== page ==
With the growth in 5G, operators will be bombarded with the vast amount of video data. Big data analytics and 5G will also provide a helping hand here. Operators will be able to leverage the 5G network to automatically detect a trending viral video and dynamically bring more virtual network resources in line before the peak viewing period of the viral video. This could avoid network congestion.

Impact of 5G on telecom operators

Although telecom operators have lost the 3G and 4G wars in terms of revenue, they will have a new playing field when 5G technology rolls out. Using the powerful capabilities of 5G, operators can offer new services with the right level of customisation to each industry (rather than relying on service charges for data and voice – as is the current situation).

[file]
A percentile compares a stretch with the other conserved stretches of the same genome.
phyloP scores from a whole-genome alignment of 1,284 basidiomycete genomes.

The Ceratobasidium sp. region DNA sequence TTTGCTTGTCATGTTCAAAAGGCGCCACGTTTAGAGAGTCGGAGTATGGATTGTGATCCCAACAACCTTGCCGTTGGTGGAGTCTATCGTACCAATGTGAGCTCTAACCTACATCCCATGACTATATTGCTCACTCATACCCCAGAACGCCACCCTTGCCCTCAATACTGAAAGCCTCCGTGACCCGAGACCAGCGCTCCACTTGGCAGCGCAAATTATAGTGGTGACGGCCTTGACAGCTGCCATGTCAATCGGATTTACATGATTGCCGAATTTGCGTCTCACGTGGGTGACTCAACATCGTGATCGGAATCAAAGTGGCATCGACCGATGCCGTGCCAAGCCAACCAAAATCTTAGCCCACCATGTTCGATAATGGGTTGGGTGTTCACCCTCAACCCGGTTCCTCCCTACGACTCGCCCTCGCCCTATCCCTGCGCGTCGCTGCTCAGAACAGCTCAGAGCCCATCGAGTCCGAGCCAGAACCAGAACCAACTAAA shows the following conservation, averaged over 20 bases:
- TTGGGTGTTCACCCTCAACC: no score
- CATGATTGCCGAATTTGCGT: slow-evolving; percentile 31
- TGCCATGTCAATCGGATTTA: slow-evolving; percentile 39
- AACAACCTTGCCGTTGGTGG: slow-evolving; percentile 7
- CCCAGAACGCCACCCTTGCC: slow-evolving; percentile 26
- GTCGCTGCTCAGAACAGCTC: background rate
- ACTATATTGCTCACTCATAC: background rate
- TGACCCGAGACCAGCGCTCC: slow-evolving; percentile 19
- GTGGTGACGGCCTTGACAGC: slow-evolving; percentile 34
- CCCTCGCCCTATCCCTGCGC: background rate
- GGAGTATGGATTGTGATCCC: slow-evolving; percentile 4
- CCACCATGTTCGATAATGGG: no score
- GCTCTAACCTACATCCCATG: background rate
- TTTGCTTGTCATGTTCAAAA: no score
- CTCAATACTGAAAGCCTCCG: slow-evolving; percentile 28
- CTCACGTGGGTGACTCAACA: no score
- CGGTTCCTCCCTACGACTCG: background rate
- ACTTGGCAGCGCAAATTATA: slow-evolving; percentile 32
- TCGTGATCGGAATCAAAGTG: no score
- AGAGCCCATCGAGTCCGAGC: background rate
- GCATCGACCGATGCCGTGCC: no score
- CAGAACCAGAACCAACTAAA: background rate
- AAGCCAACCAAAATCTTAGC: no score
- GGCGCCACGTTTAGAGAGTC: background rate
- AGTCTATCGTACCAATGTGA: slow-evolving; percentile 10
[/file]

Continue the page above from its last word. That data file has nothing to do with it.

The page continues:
To make this possible, the dynamic network slicing of 5G will be of much use, that will enable the creation of differentiated, customised “slices” running on a common network infrastructure. Software-defined networking, network functions virtualisation, and other software capabilities will make this possible.

Thus, 5G will let operators divide up the network into a consumer service that will continue to operate as it always has and in addition as a specialised service for IoT markets such as smart cities or automotive.

Mobile operators can then create a “dedicated” network for each vertical industry, and it will be customised and optimised, including pricing. For instance, if a family is travelling in its autonomous car, the kids can use the regular network for watching movies videos and movies while the car will use a special mission-critical network within the 5G spectrum for vehicle-to-vehicle communications.